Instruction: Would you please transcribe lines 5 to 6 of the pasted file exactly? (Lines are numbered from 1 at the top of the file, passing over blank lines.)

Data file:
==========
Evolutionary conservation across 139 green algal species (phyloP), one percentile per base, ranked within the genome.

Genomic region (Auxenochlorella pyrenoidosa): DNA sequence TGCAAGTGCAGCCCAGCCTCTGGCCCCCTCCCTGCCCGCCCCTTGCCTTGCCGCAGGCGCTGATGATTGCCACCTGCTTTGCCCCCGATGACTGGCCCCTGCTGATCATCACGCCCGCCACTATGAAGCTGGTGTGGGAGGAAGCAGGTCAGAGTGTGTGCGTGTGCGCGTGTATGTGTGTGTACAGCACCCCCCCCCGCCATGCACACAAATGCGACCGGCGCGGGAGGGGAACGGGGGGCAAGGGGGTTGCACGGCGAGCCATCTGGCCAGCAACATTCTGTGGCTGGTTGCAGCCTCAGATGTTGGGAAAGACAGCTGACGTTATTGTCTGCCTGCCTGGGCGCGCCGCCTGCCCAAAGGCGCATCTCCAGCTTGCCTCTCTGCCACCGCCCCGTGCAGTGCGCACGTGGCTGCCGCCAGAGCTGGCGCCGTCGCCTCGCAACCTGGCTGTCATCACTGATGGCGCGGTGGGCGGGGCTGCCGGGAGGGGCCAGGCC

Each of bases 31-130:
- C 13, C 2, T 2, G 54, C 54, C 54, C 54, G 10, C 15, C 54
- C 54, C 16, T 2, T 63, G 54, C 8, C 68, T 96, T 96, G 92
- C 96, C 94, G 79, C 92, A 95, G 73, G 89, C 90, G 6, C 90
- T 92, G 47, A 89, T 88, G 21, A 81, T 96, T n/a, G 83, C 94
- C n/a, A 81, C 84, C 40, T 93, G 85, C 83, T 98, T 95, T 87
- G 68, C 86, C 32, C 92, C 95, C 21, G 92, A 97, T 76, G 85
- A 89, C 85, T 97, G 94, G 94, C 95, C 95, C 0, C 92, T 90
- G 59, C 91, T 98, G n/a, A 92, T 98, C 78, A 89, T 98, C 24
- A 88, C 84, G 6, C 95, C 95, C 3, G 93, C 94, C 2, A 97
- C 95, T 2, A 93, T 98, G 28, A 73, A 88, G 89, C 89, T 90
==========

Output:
- C 54, C 16, T 2, T 63, G 54, C 8, C 68, T 96, T 96, G 92
- C 96, C 94, G 79, C 92, A 95, G 73, G 89, C 90, G 6, C 90